Thursday, February 18, 2010


Silhouettes and waist circumferences represent...Image via Wikipedia

BUCHAREST - For post-communist Romanians, a Big Mac was a culinary signpost from the free and capitalist West - a sign they too, at last, had arrived. Now, Romania is moving to join the health conscious 21st century by proposing taxes on burgers, french fries, soda and other fast food with high fat and sugar content.

"We have to relearn how to eat," said Health Ministry official Adrian Cercel said.

The ministry says that - in marked contrast to the situation under communism - half of Romania's 22 million people are overweight, while instances of obesity have doubled among 10-year-olds.

Officials refuse to say how high the taxes would be. But the authorities expect to generate up to ?1 billion ($1.9 billion) in new revenues - compared with an estimated ?16 billion in total revenues for this year.

If the plan goes through, Romania will be aligning itself with - and even outdoing - other nations looking to crack down on fatty foods and encourage better eating.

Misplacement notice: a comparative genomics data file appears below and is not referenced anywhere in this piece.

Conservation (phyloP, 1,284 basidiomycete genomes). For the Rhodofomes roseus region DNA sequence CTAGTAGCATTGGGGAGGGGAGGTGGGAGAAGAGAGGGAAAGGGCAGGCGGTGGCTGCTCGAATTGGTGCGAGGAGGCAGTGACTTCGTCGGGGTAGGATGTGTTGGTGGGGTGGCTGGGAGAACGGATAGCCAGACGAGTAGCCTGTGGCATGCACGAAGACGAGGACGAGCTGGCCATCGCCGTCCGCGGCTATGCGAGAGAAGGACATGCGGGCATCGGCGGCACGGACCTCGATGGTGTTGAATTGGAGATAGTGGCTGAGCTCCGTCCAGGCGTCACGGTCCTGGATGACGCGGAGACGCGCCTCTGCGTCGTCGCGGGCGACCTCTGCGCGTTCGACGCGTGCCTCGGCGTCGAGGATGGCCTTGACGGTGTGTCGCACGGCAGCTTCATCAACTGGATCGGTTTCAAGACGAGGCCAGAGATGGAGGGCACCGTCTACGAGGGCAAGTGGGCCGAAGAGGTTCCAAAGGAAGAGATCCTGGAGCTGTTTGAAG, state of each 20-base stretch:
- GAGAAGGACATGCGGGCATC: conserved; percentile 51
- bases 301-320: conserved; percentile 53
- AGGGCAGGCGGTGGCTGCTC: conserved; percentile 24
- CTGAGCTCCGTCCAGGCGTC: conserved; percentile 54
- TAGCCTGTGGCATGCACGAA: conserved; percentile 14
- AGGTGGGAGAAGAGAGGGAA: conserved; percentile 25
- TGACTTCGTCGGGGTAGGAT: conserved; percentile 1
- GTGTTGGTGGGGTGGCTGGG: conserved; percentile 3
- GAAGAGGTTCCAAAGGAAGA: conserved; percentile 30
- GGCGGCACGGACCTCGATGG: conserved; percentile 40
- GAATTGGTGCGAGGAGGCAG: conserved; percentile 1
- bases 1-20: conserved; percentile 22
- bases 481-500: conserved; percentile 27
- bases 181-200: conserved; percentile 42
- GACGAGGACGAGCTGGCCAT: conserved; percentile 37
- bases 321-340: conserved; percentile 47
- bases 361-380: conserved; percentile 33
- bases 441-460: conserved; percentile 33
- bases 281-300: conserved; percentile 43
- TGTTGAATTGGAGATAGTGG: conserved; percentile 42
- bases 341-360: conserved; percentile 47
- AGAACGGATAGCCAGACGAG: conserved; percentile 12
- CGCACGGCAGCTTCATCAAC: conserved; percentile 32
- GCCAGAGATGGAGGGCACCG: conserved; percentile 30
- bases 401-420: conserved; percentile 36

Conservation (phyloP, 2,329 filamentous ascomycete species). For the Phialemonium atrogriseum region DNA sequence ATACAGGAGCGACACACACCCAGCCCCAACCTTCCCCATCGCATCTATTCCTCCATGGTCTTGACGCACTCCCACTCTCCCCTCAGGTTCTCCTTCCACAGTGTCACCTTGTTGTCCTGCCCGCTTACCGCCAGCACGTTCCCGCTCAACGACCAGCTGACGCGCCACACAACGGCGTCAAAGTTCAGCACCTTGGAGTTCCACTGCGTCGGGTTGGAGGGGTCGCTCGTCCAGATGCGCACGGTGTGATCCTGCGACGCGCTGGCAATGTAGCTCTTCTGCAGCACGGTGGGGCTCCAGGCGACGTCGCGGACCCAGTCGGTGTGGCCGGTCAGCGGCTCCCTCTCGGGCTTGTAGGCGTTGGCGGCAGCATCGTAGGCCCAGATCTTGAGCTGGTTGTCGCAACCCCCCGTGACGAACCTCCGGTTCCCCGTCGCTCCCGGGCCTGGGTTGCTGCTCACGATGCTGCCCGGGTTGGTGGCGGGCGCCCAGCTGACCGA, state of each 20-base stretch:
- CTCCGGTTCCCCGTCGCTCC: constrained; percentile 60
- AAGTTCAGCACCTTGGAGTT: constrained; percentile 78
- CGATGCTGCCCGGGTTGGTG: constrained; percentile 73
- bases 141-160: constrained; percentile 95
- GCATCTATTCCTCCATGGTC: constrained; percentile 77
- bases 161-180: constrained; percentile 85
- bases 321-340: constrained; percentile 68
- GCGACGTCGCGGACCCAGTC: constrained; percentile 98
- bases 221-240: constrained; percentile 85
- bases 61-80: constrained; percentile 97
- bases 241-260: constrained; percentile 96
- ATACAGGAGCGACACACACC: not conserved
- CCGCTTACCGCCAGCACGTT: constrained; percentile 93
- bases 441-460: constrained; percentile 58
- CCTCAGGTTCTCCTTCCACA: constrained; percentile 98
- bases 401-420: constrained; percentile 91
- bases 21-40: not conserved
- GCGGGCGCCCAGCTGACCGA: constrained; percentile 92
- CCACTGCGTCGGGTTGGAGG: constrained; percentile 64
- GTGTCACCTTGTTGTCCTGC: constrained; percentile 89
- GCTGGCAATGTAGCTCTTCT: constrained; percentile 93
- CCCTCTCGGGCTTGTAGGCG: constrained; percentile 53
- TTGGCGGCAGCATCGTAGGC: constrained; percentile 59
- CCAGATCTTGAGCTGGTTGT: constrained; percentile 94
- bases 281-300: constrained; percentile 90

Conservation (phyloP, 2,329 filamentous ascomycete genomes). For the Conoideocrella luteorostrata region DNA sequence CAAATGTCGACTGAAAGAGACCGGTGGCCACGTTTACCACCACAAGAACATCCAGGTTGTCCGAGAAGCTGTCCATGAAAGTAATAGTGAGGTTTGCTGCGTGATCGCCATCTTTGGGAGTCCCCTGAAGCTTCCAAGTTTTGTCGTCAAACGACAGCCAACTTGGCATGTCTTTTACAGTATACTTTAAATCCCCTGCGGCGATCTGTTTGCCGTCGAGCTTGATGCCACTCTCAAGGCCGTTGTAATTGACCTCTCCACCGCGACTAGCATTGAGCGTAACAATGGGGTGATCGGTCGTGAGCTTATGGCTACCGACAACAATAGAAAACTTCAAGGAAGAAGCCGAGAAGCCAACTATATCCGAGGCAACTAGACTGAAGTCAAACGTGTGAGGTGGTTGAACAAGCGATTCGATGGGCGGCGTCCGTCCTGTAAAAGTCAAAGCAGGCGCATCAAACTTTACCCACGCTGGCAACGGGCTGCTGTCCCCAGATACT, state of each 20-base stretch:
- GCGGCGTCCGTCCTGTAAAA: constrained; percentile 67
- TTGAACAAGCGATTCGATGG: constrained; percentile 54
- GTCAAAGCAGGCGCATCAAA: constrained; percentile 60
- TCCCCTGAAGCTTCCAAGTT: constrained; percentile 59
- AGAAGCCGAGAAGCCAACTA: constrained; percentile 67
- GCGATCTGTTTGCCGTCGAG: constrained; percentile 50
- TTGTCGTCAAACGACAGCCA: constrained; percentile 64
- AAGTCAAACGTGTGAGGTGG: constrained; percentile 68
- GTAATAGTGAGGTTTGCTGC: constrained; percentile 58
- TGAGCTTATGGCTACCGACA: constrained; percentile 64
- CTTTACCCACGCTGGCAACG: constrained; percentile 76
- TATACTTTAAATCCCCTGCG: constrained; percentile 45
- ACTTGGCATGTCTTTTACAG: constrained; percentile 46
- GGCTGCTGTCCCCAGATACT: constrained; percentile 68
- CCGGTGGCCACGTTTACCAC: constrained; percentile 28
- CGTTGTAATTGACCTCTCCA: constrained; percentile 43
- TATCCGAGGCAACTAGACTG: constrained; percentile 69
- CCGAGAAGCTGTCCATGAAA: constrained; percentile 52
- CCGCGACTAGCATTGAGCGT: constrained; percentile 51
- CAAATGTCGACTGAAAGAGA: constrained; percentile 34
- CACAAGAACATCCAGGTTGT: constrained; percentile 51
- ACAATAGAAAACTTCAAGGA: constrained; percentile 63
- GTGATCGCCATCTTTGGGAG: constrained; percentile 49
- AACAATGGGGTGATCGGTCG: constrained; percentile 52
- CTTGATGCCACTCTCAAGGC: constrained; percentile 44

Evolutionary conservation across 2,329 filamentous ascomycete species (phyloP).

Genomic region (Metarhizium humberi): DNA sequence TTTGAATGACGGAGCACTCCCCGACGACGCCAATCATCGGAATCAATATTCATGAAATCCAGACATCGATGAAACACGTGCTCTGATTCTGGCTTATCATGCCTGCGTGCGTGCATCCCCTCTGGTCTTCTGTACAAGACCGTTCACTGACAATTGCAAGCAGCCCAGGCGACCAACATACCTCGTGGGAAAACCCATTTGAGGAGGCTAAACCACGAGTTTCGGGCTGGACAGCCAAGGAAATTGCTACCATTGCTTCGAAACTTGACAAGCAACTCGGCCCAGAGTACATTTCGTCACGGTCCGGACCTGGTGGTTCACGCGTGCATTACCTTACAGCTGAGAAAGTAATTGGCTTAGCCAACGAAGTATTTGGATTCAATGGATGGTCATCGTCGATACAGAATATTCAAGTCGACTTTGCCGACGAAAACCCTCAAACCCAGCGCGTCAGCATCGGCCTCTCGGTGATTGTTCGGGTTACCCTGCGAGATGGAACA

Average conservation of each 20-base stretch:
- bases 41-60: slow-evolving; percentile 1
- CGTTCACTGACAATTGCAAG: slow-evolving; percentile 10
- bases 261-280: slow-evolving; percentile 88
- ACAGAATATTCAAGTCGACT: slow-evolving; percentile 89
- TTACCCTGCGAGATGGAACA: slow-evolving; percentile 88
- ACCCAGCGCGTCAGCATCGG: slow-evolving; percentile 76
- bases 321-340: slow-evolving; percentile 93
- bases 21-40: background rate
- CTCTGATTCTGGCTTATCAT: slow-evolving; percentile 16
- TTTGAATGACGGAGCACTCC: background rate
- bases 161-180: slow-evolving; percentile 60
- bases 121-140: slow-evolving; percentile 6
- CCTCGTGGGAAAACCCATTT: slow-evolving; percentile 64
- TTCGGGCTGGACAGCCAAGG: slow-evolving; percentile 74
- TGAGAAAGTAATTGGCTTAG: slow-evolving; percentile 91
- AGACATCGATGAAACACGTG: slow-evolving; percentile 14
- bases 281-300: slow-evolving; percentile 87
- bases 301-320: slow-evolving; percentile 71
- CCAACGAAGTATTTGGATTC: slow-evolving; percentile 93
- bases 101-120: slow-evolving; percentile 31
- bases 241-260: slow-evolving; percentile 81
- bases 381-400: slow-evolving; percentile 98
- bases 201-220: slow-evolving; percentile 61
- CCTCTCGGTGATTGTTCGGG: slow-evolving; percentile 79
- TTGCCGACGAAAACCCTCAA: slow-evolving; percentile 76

Taiwan also recently floated a fast-food tax, while Denmark and Austria have made artery-clogging trans-fats illegal. Britain, Norway and Sweden have banned junk food commercials from TV at certain times of the day, while Norway also has long taxed sugar and chocolate.

In the United States, First Lady Michelle Obama this month unveiled a public awareness campaign called "Let's Move" to fight against childhood obesity. But Americans have generally been seen as less willing than Europeans to allow their government to dictate their diets.

Romania's Health Ministry has been analysing the nutritional content of some 40,000 fast foods and drinks over the past weeks to decide what exactly should be taxed before submitting the legislation to Parliament next month. AP

From TODAY, Friday, 19-Feb-2010